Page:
Marijuana-related automobile fatality studies based on inaccurate data, driving simulators


There’s going to be a slew of reports in the next few months about marijuana-related traffic deaths increasing in the United States as the National Highway Traffic Safety Administration wraps up a three-year study on marijuana and it’s impact on drivers. And, as usual, they are likely going to claim that stoned drivers are a plague on the roads and that there are masses of red-eyed, resin-fingered pot smokers out killing people on the roadway.

The NHTSA study has participants getting stoned and driving then researchers measure the stoned driver’s performance against a non-stoned driver. Oh, and they aren’t really driving cars. They are driving in a simulator. Because video games are always like real life and our government would never purposefully slant the findings to fit their agenda, nor would would anyone ever manipulate the simulator during the test, right? The NHTSA also say they have looked at roadside information collected by law enforcement and estimate that as much as six percent of the drivers on the road at night in the United States are stoned.
But the NHTSA study isn’t the only thing likely to get news traction. A recent report from the Colorado Department of Transportation shows an increase in the number of drivers in fatal accidents who test positive has gone up. But here’s the deal: the researchers never once measured impairment. The only thing they tested was whether or not people had latent or inactive THC in their system, which is an indicator of past use but doesn’t mean that the person was stoned at the time of the wreck. Despite that, anti-marijuana groups like SMART Colorado have jumped on the stats and claim that marijuana kills one person every week on our roadways.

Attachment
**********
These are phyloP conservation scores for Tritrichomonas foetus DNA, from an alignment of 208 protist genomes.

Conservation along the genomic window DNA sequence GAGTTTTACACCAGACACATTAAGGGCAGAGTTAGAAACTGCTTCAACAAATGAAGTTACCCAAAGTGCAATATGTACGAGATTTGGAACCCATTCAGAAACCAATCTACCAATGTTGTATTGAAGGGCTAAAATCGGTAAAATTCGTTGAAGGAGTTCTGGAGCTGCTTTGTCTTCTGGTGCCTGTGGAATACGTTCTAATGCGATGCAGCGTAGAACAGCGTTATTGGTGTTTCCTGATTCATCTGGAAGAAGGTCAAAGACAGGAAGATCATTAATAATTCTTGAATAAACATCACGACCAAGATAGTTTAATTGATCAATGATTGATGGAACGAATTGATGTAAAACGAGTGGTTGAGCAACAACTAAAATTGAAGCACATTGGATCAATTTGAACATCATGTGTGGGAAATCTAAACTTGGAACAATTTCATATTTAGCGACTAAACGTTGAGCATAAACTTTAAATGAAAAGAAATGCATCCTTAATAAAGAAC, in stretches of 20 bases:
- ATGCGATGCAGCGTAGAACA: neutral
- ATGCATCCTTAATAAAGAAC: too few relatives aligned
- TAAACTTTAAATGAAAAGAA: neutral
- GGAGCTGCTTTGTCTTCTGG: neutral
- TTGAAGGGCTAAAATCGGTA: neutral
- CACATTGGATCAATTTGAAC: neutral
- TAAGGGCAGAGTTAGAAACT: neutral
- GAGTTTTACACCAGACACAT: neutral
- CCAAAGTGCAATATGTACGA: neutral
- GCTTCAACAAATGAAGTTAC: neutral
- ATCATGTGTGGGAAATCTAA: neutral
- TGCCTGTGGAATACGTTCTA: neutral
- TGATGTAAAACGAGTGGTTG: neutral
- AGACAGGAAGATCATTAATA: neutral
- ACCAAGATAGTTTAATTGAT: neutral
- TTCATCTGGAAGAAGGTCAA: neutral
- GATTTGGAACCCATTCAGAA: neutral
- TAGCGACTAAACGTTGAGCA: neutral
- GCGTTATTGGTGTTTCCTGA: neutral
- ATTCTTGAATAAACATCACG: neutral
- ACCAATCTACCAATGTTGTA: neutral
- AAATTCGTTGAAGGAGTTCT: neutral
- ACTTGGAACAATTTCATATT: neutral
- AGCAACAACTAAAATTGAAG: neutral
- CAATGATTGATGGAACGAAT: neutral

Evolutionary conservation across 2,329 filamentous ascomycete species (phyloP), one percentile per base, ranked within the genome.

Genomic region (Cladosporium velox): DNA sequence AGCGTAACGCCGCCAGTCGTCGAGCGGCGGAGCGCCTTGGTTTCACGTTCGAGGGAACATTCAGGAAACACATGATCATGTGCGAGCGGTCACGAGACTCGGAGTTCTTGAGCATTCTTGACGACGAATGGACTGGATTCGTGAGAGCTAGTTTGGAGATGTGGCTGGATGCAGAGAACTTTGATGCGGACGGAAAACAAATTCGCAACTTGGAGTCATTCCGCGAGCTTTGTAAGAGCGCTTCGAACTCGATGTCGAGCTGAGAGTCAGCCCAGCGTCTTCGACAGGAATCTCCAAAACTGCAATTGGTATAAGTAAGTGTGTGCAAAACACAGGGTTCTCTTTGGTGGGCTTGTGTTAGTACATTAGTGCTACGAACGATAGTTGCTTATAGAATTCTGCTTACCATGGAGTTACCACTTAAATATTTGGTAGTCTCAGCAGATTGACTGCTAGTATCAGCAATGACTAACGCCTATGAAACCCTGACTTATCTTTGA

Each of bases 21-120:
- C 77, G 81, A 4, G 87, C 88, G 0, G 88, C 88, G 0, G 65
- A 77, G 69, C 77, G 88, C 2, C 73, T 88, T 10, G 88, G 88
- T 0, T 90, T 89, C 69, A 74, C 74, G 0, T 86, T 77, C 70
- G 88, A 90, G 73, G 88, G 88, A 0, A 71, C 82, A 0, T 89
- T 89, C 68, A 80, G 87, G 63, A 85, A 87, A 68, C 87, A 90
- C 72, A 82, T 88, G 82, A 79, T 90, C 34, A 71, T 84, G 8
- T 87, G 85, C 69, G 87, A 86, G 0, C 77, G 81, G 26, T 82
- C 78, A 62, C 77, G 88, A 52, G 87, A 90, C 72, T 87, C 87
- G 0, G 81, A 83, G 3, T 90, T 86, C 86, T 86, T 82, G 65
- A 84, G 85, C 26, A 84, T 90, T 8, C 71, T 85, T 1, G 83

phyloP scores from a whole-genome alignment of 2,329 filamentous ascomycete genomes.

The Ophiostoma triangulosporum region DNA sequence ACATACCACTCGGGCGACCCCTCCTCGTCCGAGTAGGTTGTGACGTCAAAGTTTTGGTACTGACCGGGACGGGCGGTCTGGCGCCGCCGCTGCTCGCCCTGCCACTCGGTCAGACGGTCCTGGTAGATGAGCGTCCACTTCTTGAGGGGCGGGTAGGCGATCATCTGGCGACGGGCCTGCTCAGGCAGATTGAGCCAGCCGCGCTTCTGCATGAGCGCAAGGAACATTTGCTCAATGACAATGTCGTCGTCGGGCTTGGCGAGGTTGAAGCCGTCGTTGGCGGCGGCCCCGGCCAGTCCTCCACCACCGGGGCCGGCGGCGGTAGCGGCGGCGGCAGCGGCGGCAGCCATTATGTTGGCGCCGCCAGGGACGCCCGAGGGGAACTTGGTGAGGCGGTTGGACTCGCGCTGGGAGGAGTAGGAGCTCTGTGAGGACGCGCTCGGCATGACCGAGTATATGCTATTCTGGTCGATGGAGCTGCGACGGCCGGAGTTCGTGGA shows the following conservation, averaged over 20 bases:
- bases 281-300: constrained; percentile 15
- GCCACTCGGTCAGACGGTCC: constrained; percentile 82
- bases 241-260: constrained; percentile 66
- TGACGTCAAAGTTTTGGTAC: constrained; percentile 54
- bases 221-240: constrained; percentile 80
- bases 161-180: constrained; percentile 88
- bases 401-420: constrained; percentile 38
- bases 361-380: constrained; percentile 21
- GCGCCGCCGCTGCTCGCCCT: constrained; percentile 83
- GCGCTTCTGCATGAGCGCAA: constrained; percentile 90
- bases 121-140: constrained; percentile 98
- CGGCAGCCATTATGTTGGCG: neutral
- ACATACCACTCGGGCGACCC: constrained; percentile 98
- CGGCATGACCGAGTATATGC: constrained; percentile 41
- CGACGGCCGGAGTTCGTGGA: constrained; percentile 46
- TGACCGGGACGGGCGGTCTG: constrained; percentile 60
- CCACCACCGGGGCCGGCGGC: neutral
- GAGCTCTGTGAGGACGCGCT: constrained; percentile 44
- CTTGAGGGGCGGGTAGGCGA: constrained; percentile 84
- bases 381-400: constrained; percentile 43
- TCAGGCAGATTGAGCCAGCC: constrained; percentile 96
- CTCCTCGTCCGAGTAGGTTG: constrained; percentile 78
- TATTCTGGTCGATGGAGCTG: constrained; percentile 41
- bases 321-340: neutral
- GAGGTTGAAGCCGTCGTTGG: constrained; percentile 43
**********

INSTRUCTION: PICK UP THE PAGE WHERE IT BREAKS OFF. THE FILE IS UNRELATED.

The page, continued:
There’s more. A recent Columbia University study claims that 12 percent of people out of the 24,000 traffic fatalities had marijuana in their system. According to them, that means that marijuana contributed to the accident. But since they can’t determine that the person was high at the time of the wreck based on the information collected, the data is mere speculation.
We’re not saying that stoned driving can’t be a problem and that nobody should get behind the wheel while impaired on any substance – but the reality is that marijuana use likely hasn’t greatly increased in the last few years and people have been smoking pot and driving for decades. What is much easier to tell, however, are statistics related to drunk driving. We could spout off a dozen, but probably the most telling one is that 28 people die every day as a result of drunk drivers in this country.